Thursday, 19 May 2011

How Ian McEwan wrote the same book twice

Hi! I'm the narrator of an Ian McEwan novel, which I like to call “Enduring Saturday”. I'm just your typical white middle class guy who's wealthy enough to own a nice house in London. I'm married to a smart, beautiful woman who has a job (see, I'm not a sexist!) but doesn't really get much of a part in the novel other than to illustrate how virile I am and as a useful backdrop against which to depict the near-disintegration of my life (oh, maybe I am a bit sexist).

One day, a totally random occurrence brings me into contact with a poor working class white man who's either mentally ill or has a serious neurological disorder, which explains why he's so angry with me and determined to ruin my life (poor people would only be angry with rich people if they were funny in the head). They're crazy, these poor people, but it's useful to have them around to create a bit of drama in my life, which would otherwise be kind of boring, because when you're as rich as me, nothing interesting ever happens.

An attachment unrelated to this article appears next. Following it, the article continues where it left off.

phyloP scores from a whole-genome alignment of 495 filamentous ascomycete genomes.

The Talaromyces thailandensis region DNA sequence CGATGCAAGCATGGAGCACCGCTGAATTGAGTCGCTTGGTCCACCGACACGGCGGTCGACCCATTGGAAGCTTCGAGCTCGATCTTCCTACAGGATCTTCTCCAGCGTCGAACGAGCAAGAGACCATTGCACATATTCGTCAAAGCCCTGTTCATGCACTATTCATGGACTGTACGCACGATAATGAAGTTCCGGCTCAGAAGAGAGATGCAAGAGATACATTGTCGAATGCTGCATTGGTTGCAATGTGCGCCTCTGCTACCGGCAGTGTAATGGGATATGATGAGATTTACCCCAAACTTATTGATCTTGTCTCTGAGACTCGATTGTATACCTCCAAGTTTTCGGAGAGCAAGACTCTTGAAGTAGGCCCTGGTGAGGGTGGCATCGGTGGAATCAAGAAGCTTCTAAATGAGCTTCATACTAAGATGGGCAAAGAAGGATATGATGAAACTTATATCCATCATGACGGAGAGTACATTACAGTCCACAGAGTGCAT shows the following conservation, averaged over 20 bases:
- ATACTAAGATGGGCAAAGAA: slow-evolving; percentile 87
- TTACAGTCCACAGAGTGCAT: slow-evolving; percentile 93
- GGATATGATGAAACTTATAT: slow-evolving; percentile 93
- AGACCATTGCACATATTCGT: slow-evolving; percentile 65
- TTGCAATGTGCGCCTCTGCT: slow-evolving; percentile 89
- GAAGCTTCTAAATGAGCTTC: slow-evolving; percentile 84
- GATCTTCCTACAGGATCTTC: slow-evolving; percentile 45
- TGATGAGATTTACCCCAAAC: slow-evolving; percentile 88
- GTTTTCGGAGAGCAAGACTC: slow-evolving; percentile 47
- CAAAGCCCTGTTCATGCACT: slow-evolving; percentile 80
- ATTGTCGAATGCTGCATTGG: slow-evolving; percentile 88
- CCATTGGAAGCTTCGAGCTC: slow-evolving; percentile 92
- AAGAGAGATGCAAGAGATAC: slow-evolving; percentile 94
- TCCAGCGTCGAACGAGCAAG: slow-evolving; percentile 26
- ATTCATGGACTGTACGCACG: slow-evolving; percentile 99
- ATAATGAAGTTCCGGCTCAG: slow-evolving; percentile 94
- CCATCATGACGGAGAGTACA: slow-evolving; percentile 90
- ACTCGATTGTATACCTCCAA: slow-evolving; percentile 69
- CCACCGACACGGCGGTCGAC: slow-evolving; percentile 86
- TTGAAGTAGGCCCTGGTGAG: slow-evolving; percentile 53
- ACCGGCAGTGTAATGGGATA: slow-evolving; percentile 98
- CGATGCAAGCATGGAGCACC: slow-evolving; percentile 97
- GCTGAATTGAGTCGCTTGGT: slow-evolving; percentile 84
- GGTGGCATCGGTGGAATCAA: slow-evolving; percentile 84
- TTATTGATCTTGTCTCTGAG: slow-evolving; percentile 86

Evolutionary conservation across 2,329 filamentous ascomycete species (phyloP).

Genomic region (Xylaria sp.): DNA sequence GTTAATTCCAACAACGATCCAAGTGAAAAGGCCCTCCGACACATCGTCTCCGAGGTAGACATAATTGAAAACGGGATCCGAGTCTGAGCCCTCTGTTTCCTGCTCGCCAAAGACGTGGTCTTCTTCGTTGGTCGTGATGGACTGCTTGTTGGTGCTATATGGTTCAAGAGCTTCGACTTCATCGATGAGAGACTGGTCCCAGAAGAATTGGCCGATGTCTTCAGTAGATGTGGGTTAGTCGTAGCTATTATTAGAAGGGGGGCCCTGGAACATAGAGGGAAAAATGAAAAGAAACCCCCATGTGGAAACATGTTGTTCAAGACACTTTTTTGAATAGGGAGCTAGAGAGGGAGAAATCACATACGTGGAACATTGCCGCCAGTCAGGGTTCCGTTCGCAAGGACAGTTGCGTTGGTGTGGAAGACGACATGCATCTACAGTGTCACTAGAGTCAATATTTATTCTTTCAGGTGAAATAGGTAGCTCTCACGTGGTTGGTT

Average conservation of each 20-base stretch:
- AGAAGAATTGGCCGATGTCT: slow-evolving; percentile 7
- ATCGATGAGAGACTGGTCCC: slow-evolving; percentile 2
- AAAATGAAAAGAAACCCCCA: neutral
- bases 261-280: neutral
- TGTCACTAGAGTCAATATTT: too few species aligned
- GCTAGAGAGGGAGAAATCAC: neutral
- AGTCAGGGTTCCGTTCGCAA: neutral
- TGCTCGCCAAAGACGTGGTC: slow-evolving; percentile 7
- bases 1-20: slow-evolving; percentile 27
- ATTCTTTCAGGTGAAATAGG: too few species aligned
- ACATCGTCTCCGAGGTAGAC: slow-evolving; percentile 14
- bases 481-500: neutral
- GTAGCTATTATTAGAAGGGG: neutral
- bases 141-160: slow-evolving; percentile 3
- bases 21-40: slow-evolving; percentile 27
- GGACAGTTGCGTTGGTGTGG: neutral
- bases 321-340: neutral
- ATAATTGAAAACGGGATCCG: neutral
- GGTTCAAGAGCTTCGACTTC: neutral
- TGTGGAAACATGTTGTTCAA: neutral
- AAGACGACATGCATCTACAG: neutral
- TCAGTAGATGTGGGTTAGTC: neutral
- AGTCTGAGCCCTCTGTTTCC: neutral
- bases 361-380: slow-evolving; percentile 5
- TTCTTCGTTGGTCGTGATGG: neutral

So anyway, the crazy poor guy starts chasing me round and trying to mess up my relationship with the women I own - oops, I mean, love - as I try to get on with my comfortable-but-meaningless-life, until eventually we have a dramatic confrontation, I nearly die, but in the end it's ok because the poor guys ends up in prison or in hospital, and I go on with life with a renewed ability to appreciate my boring bourgeois existence.
The End.


musehunter said...

I love it! You could/should be a columnist.

Annie Holmes said...

Ha! I had to do "Enduring Love" for English A level. Disappointingly, I wasn't coherently socialist/feminist enough to say that. Shame, because the rest of the class seemed to think he was great. /shudder/

Ruth Wallace said...

Late in the day, but echoing Annie's Ha! I did EL for A Level as well, and at the time I distinctly remember telling everyone that I wasn't a feminist, because clearly women had achieved equality and feminism wasn't necessary any more (/stupid teenage opinions). I also told the teacher - probably loudly and at length - that I thought Clarissa clearly didn't exist except as a fantasy of the narrator.